Can You Take Hydrocodone While Pregnant?

Manish Mishra, MBBS

Medically Reviewed By: Manish Mishra, MBBS

on August 16, 2023

Pregnant women should not take hydrocodone because it’s a powerful opioid which can pass from mother to fetus via the placenta. This can create serious side effects and dangers to the child.

Pregnant women or those who are breastfeeding should avoid hydrocodone, as this powerful pain reliever can lead to serious side effects and dangers to the mother and child. If you’re pregnant or become pregnant, speak with your prescribing healthcare provider to determine the risks.

Hydrocodone is a prescription opioid drug used to help those suffering from chronic pain. This opioid pain medication is a Schedule II controlled substance, meaning it has a high potential for abuse that can lead to drug dependence.

Dangers Of Taking Hydrocodone While Pregnant

Abusing hydrocodone can lead to an increased risk of the child developing certain health conditions. This is because the drug can pass from the mother to the fetus via the placenta.

In fact, according to the Centers for Disease Control and Prevention (CDC), the use of opioids while pregnant may cause life-threatening concerns for the baby depending on the amount of exposure to the drug

Poor birth outcomes may include:

  • low birth weight
  • poor feeding
  • poor fetal growth
  • preterm labor or birth
  • birth defects
  • stillbirth
  • maternal death

Neonatal Abstinence Syndrome (NAS)

Neonatal Abstinence Syndrome (NAS) is a condition which can also occur in newborn babies. The symptoms of this withdrawal syndrome may occur within 72 hours after birth.

Some of the withdrawal symptoms the baby may experience consist of:

  • seizures
  • vomiting
  • tremors
  • yawning
  • sneezing
  • sweating
  • sleeping difficulty
  • excessive crying

Birth Defects

Unfortunately, drug use during any of the weeks of pregnancy may cause birth defects if the fetus is harmed. Certain birth defects can lead to the death of the baby such as congenital heart defects. 

Heart defects may have a greater chance of occurring if hydrocodone is abused during the first trimester.

The opening of the abdomen, known as gastroschisis can take place. Additionally, spina bifida, a condition which can create an opening of the spine or spinal cord, may occur. Any of these health problems may create lasting or life-threatening issues for the baby.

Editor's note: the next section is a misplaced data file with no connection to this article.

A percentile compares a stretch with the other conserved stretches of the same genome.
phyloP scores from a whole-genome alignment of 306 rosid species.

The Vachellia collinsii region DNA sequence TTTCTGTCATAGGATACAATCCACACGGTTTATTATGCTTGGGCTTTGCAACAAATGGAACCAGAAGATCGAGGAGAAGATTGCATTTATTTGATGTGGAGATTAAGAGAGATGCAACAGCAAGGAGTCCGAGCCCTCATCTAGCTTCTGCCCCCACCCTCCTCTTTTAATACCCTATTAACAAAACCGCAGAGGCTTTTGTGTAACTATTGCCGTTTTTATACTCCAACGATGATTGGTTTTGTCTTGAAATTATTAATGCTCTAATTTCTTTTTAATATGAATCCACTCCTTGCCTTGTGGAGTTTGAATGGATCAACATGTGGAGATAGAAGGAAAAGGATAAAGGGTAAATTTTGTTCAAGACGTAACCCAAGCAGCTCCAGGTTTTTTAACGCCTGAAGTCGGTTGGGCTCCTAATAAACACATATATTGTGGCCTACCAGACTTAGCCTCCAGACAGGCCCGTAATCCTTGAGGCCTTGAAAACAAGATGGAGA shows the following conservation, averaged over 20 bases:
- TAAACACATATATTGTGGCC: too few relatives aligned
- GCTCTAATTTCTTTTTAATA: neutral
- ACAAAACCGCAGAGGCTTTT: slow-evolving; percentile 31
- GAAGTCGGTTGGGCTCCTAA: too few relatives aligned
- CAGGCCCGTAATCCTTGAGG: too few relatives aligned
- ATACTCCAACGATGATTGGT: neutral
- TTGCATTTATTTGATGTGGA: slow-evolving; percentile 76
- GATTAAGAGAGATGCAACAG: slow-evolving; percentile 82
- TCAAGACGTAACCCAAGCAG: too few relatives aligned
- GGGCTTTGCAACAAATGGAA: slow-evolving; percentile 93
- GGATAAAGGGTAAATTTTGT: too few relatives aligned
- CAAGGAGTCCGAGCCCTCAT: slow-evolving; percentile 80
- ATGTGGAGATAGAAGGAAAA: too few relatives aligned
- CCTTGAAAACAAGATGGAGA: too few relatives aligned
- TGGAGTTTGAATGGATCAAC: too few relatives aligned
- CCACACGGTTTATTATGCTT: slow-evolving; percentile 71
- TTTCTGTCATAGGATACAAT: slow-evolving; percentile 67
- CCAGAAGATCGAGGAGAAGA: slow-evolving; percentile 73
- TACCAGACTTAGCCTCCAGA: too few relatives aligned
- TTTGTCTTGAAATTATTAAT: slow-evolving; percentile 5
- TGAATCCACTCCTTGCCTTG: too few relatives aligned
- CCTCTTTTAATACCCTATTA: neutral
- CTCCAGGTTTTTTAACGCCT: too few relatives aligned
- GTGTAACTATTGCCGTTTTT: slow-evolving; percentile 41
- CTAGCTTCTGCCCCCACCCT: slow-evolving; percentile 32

Hydrocodone Overdose

Those who continuously take higher doses of the drug may suffer from a hydrocodone overdose. Symptoms a pregnant woman might experience during an overdose, as stated by the United States Food and Drug Administration (FDA), include:

  • coma
  • respiratory depression
  • low blood pressure
  • hypotension
  • clammy or cold skin
  • heart attack
  • death

If you suspect an overdose has taken place, contact 911 immediately and seek urgent medical attention.

Other Substances To Avoid While Pregnant

There are potential risks of combining medications. Additionally, there are drugs which pregnant women should not take.

The National Institute on Drug Abuse (NIDA) states other substances pregnant woman should avoid include:

  • over-the-counter painkillers
  • tramadol
  • fentanyl
  • buprenorphine
  • codeine
  • oxycodone (OxyContin)
  • ibuprofen
  • Norco (hydrocodone and acetaminophen)
  • alcohol
  • Lortab, Lorcet, Vicodin
  • methadone

Taking any of these substances can be harmful to the mother and child.

Prescription Opioid Addiction Treatment

If you or a loved one are struggling with substance abuse involving prescription opioids, consider finding a treatment center. At Ohio Recovery Center, we provide numerous resources and inpatient treatment options for those seeking sobriety.

We offer detox, evidence-based therapies, and aftercare options. To speak with one of our healthcare representatives who can help find a specialized treatment plan just for you, please contact us today.

  1. Centers for Disease Control and Prevention
  2. Centers for Disease Control and Prevention
  3. National Library of Medicine: MedlinePlus
  4. National Library of Medicine: MedlinePlus
  5. National Institute on Drug Abuse

Written by Ohio Recovery Center Editorial Team

© 2024 Ohio Recovery Center | All Rights Reserved

* This page does not provide medical advice.

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